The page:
Keith Gessen, Joan Scott, and others weigh in on Brooklyn College controversy

My department at Brooklyn College—political science—is Ground Zero of a controversy over Israel/Palestine, academic freedom, and free speech. Early in January, we were asked by a student group, Students for Justice in Palestine, to co-sponsor a panel discussion on the Boycott, Divestment, and Sanctions movement (BDS). The panel features Omar Barghouti and world-renowned philosopher Judith Butler. We agreed to co-sponsor.

Since then, things have exploded. The usual suspects—people like Alan Dershowitz and Dov Hikindhave weighed in; we’re being called anti-Semites, comparisons to the Holocaust are being made, and I got this lovely bit of hate mail: “Just writing to wish you and your family the worst…You are being a piece of f*cking trash, and you’re on the side of the antisemites and Islamic jihadists now.”

What’s different in this case is that progressive elected officials, including all three top mayoral candidates and four members of Congress, are also weighing in, trying to get the president of Brooklyn College to force my department to withdraw our co-sponsorship of this discussion. We’re talking people who control the purse strings of CUNY and people with real state power. This is straightforward political coercion.

Rather than give my account of the story, I’m going to give you some good links to catch yourself up. I also want to post here some letters from various supporters.

Glenn Greenwald probably has the most exhaustive treatment, including exposes of Dershowitz’s hypocrisy that will take your breath away. Make sure to read his update; it’s, well, I don’t even know how to describe it.

Erika Eichelberger at Mother Jones goes after the members of Congress, who claim that any speaker on a college campus should be balanced with another speaker of opposite views. (Will be curious whether next time the senior senator of NY speaks at Brooklyn College commencement, as Charles Schumer does virtually every year, they ask the College president to put someone on stage to offer the opposing view.)

Amy Schiller at Daily Beast gathers these unbelievable nuggets from Dov Hikind:

Hikind called for the department vote on sponsoring the panel to be public: “Is someone hiding behind someone’s skirt? Release the vote to the public! Those who want to sponsor the event, put your names down!” He noted just prior to the press conference that the college president Gould has cancelled her upcoming trip to Albany to request increased funds for the university. Hikind added that he was disappointed that she would not be able to advocate for additional funding: “You don’t think it has anything to do with the fact that I said I would make her life a little miserable?”

Finally, I myself had an interesting exchange with New York City Councilman Jumaane Williams, who issued a public letter to Brooklyn College President Karen Gould, in which he asked for her “intervention with [Political Science] Chair Paisley Currah in an effort to allow both sides of this hot-button matter to be discussed with equity, preferably in the same forum. If that cannot be accomplished, I urge the removal of the department’s sponsorship of this event.” Here’s the kicker: Williams is a former student of mine. The class he took with me? Civil liberties.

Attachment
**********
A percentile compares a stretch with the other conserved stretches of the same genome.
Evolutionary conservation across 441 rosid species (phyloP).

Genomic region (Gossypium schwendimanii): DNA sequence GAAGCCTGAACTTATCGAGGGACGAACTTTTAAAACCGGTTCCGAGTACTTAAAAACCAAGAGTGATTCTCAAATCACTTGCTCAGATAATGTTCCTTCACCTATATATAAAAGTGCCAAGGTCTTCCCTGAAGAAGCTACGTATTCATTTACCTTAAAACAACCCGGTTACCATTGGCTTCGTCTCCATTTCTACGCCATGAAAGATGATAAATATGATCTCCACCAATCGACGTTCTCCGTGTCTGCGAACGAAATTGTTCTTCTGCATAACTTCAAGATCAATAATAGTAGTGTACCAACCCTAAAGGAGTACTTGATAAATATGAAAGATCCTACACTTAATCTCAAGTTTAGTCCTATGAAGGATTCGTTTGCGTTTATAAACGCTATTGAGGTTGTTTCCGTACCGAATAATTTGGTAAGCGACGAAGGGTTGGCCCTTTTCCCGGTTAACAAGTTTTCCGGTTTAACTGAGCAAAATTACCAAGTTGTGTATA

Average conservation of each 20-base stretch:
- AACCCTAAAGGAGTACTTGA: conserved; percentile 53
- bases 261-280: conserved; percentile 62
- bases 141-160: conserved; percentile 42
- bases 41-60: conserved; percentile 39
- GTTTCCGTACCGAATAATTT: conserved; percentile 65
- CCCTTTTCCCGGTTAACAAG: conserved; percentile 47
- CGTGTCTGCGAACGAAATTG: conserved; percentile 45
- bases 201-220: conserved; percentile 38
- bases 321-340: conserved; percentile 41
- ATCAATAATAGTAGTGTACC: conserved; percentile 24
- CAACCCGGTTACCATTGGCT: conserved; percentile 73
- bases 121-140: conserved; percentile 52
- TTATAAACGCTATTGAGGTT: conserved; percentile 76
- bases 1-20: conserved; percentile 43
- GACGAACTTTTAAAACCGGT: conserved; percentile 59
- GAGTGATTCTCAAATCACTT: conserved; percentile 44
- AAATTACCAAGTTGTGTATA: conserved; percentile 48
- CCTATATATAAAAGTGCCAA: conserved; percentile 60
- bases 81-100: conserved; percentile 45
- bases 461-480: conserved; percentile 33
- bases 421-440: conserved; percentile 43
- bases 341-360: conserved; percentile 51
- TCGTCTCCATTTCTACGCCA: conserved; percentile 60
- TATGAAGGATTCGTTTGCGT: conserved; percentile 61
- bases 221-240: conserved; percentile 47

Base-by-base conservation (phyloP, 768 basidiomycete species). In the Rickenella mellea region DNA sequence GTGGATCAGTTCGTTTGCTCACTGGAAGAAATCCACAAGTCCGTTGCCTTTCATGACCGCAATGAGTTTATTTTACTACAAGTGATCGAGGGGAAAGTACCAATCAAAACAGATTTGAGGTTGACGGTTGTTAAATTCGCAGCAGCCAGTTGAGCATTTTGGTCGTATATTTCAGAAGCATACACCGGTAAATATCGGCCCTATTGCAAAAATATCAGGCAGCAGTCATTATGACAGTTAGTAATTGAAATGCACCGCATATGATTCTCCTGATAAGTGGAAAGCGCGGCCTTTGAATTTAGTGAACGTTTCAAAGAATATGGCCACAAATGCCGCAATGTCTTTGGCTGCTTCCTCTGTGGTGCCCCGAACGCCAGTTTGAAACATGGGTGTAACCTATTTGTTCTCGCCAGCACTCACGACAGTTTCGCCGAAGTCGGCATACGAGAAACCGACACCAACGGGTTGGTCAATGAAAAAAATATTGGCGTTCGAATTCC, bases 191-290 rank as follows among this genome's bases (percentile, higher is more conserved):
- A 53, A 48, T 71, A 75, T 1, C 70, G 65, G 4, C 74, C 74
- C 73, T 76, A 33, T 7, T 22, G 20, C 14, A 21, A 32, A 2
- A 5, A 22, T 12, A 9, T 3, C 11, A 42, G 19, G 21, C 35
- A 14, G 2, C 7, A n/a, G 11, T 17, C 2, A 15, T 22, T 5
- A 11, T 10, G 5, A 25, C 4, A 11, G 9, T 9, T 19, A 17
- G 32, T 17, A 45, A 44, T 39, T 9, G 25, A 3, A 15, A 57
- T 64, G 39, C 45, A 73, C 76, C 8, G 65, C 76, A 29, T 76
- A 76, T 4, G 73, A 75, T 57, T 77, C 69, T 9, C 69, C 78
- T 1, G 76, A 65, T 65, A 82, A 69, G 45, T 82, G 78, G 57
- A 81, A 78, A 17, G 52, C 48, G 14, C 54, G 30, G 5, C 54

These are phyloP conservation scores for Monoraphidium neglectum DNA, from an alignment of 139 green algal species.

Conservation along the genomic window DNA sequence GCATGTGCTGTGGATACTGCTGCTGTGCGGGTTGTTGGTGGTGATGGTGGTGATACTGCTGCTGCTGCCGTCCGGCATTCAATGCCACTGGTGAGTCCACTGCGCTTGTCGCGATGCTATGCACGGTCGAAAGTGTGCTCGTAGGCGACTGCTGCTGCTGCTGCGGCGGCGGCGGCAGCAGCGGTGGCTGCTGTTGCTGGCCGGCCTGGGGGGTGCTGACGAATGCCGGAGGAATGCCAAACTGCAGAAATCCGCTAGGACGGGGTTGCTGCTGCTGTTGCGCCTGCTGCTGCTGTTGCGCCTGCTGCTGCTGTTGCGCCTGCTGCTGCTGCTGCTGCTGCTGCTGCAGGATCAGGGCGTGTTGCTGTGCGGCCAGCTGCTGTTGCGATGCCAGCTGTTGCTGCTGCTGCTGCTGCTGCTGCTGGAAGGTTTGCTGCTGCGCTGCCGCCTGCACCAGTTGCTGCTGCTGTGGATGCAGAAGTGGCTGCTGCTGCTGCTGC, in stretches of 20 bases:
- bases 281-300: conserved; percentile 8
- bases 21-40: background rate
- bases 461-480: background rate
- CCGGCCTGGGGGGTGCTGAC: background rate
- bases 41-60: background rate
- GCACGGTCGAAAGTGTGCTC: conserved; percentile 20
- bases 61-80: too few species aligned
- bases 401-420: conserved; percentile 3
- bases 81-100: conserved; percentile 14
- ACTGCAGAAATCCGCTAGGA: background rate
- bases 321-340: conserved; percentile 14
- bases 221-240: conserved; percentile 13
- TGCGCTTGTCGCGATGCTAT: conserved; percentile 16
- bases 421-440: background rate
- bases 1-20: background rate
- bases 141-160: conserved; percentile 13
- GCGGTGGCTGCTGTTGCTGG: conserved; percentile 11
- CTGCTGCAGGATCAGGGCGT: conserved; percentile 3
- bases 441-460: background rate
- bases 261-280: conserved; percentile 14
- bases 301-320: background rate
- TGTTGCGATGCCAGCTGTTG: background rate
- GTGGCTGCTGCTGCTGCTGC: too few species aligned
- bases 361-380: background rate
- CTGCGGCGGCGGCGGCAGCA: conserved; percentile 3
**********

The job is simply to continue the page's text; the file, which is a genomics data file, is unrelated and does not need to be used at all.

Our department, whose policy on co-sponsoring talks and panels you can find here, has had an outpouring of public support. Here are just a few of the many letters that have been sent to President Gould on our behalf.

Keith Gessen

Dear President Gould,

 My name is Keith Gessen; I’m an editor at the Brooklyn-based literary and political magazine n+1, as well as a writer and translator here in Brooklyn.

As a fan of Brooklyn College, I’m writing to express my support for the Judith Butler and Omar Barghouti event, and to say how disturbing I find all the political pressure that’s being brought to bear on the College. I was particularly concerned by the letter from “progressive politicians” proposing to instruct you on the meaning of academic freedom. That Brooklyn’s politicians do not know who Judith Butler is does not mean that people in the community do not know that she is one of the most admired, subtle, and interesting philosophers in our country, and that having her speak in Brooklyn on such a vexed and painful issue as divestment in Israel is a significant intellectual and political event.

In short, I hope you’ll continue to hold fast, and will let us in the community know if there’s anything we can do to be helpful in our support. I look forward to attending the event.



Joan Scott

Dear President Gould,

I write to applaud the courageous statement you issued last week in defense of academic freedom at Brooklyn College.  As a former chair of the AAUP’s Committee on Academic Freedom and Tenure, I can say I haven’t seen a finer defense of the right of students and faculty to engage in critical examination of difficult issues.  On this question, the supporters of Israel have been notoriously remiss, being willing to violate deeply held principles of academic freedom in order to cynically support their political cause.  Only their views, it seems, have the right to free expression; those they disagree with they would ban from any public hearing.  You have said it more eloquently than I can–this is not a situation universities should countenance.  I urge you to stand fast, to reiterate what you’ve said on this question, and to permit the meeting on BDS to go forward as planned.  Too many university administrators have been cowed by the thuggish tactics of these lobbyists on behalf of the current right-wing Israeli government.  I hope you will provide the leadership we need to prevent that from happening at Brooklyn College.